While Dr. Mukwege was visiting the Penn campus this spring, he met with a wide range of student groups, all eager to hear from a man who has the courage of his convictions to enact social change. He explained how he founded the Panzi Hospital in Bukavu, DRC. There, he and his staff have performed reconstructive gynecological surgery on more than 40,000 females injured as a consequence of war, including those subjected to rape.

“I was struck by how humbly Dr. Mukwege talked about his efforts to change the culture in the DRC,” says Nicole Nugent, GNu’17, who met him during a student luncheon at the Penn Women’s Center. “We know that to change issues that have as great an impact on society as those in the DRC, one must work one-to-one with people. Dr. Mukwege showed that he was eager to meet with students, build relationships and share common experiences.” 

Vishnu Rachakonda, ENG’18, a member of the campus group, Men Against Rape and Sexual Assault, also met Dr. Mukwege. “This was one of the most powerful speaking events I have attended,” he says. And while Dr. Mukwege spoke in French, which was translated by an interpreter, the revelatory message broke through linguistic barriers.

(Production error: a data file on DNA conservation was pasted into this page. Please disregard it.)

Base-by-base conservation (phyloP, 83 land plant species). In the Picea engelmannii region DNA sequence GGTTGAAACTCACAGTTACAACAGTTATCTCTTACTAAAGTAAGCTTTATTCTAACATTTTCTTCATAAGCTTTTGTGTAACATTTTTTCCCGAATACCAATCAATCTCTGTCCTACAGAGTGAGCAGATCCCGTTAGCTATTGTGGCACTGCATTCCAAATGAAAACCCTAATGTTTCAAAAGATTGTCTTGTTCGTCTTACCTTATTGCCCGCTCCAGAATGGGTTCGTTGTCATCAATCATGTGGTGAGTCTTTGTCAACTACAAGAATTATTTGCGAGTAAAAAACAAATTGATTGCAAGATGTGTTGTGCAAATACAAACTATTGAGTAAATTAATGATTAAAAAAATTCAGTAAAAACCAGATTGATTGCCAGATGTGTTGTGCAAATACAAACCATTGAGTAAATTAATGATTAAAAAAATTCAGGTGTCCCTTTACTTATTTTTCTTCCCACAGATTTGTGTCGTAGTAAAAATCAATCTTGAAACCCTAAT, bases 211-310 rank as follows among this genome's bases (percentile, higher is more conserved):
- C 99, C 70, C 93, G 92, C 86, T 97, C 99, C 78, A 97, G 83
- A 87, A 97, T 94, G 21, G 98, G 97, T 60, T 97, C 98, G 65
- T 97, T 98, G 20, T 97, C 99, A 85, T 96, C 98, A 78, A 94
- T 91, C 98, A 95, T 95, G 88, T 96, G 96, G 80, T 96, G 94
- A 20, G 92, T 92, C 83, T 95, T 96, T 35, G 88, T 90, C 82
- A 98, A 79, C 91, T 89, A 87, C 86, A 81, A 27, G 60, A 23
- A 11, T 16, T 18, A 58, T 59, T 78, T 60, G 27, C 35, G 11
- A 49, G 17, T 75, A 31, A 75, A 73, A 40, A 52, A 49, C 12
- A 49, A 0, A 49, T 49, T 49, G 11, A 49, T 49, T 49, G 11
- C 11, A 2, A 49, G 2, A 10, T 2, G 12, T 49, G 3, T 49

“I came away from that meeting with a deeper sense of understanding of how moral purpose has to guide our personal, political and professional actions, just as it does for Dr. Mukwege,” says Rachakonda. “I am currently writing a paper which will articulate how the use of rape as a weapon of war can be more effectively prosecuted by the international community. I hope to share my policy recommendations with Dr. Mukwege and hear his thoughts.”

Before Dr. Mukwege arrived on campus, Penn Nursing hosted several viewings of a documentary “The Man Who Mends Women: The Wrath of Hippocrates” to help students, faculty and other audiences understand the violence in the DRC and Dr. Mukwege’s remarkable impact.